Ready to learn more about lily Toxicity in cats? Contact your animal hospital Glendale, AZ today.
Our feline friends are a little bit mysterious… we can’t always tell just what they’re thinking. Maybe that’s why there are many cat myths floating around! Below, your Sugar Land, TX veterinarian tells you more.
Cats Always Land Upright
This isn’t true. Cats are graceful, but they can slip and fall like anyone else. Cats myths can even fall awkwardly, potentially injuring themselves quite seriously. In your home, make sure your cat can’t get onto high window sills or balconies that she could potentially fall from.
Cats Purr When Happy
This is a half-truth. Cats do purr when they’re feeling contended, yes, but experts think that purring could also indicate a variety of other emotions. Some of them are even negative, like anger or stress!
Cats Love Milk
Your cat might happily love milk, but that doesn’t mean it’s good for her. The truth is that most adult cats are lactose-intolerant, meaning that they can’t properly digest dairy. Too much milk will result in vomiting or diarrhea, so don’t give your cat more than a small serving.
Does your feline friend need a veterinary exam? Do you have more questions about Fluffy’s health or behavior? Contact your vet Sugar Land, TX.
If you own a cat, it’s a safe bet that you deal with the occasional hairball. It’s a part of life for most of our feline friends! How much do you know about your cat’s hairballs, though? Are they dangerous? Find out more here from a Westminster, MD vet.
Why Do Hairballs Form?
When your cat licks herself for grooming, the tongue picks up a lot of loose fur, which your cat swallows. Most of this ingested hair moves through the digestive system and gets expelled in your cat’s fecal matter, but some of it remains in the gut. That hair clumps together in the form of a hairball, which will eventually be regurgitated.
Are Hairballs Safe?
Yes, the occasional hairball is perfectly normal and safe. If your cat is coughing up hairballs frequently, though, see the vet; something could be causing her to shed too much. Also, any cat who is vomiting frequently should be examined by a vet promptly.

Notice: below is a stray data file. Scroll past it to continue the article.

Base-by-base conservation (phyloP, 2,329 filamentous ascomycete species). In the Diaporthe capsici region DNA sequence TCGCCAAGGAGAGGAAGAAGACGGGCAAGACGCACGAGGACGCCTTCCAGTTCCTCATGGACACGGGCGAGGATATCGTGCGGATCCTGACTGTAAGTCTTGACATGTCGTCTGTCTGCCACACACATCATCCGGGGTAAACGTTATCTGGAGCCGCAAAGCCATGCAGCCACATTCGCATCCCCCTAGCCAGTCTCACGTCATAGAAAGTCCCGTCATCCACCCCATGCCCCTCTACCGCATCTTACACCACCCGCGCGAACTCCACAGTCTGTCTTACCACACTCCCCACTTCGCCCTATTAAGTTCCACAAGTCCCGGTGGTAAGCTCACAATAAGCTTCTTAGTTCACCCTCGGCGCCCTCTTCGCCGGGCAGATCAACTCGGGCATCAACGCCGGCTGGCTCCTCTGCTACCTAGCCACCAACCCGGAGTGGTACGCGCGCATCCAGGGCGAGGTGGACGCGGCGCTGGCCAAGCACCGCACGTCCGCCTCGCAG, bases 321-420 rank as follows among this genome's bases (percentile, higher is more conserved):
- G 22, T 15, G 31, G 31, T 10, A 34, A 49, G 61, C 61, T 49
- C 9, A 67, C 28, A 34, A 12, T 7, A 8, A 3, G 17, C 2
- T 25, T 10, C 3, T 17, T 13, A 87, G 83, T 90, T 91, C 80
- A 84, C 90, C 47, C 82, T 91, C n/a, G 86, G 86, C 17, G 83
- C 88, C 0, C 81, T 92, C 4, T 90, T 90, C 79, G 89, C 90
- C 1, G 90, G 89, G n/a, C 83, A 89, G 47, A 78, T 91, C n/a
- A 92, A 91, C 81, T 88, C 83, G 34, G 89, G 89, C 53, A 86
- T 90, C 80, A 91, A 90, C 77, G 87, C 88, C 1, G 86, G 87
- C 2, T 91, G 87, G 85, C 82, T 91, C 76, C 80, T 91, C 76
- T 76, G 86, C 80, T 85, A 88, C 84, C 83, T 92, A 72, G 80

How Can I Lessen Hairball Production?
Feed your cat a great diet to minimize shedding, and brush her regularly to remove loose fur. Your feline friend will thank you!
Learn more about hairballs by calling your veterinarian Westminster, MD.
Do you have a senior cat in your household? Our feline friends are considered “seniors” by the time they’re about seven or eight. Here are a few quick tips from a veterinarian Brandon, FL for keeping your older cat in good health.
A Great Diet
Your cat’s nutritional requirements have changed quite a bit since she was a kitten. It’s important that your cat is fed a diet made just for the needs of older felines! Ask your vet to recommend a senior formula that suits your cat’s needs, because nutrition is the foundation for great health.
Try placing a litter box on each floor of your home so that your cat doesn’t have to trek up and down the staircase to use the bathroom. Make sure litter boxes have low sides so your cat doesn’t struggle to get in. Last but not least, place plenty of soft beds around the home to give your cat plenty of napping spots.
When your vet checks up on your cat regularly, trouble can be spotted early and treated accordingly. It’s the best way to keep your cat healthy!
Schedule your cat’s appointment at your vet clinic Brandon, FL.
You’ll know a sphynx cat when you see one—their hairless body, bat-like ears, and wide eyes are unmistakable! Read on as your veterinarian Ellicott City, MD tells you more about these fascinating felines.
The Sphynx’s History
Records of hairless cats in North America date back to the early 1900s, but the Sphynx cat that we recognize today originates in 1966. That year in Toronto, Canada, a pair of domestic shorthair cats produced a hairless litter thanks to a random genetic mutation. The hairless cats continued to breed and have been spreading ever since!
For the most part, a Sphynx’s care needs are similar to those of other cats. They will need extra bathing, though, because body oil that would usually be removed by fur tends to build upon the skin. The Sphynx cat can also be sunburned easily, so exposure to direct sunlight must be limited.
Personality of the Sphynx
Sphynxes are friendly, intelligent, and curious cats, and they have high metabolic rates; this means they’re high-energy and will typically love jumping, running, and climbing. All in all, they make wonderful pets!
Learn more about the Sphynx cat by calling your pet clinic Ellicott City MD.
You’ve probably heard of antioxidants before—they’re extremely helpful for humans, and are included in many foods. Did you know that antioxidants are also beneficial for your cat? Learn more here from a vet Rochester, NY.
Antioxidants do what their name suggests: battle oxidation, which occurs when your cat’s food is exposed to oxygen. This process breaks down the nutrients in food over time, eventually spoiling it. Antioxidants slow the oxidation process to keep your feline friend’s food fresh!
Immune System Benefits
Free radicals occur naturally in your cat’s body and are produced in greater numbers when your pet gets sick or is exposed to toxins. Free radicals contain oxygen, so antioxidants are effective for keeping them at bay. In this way, antioxidants are essential for good immune system health.
Studies have demonstrated that antioxidants are also effective for combatting the effects of aging in your pet’s brain. They literally keep the brain functioning at a higher level as your pet ages—that’s why antioxidants are often included in senior cat food formulas.
Learn more about your cat’s diet, nutrition, and care needs by calling your veterinary clinic Rochester, NY today. We’re always here to help!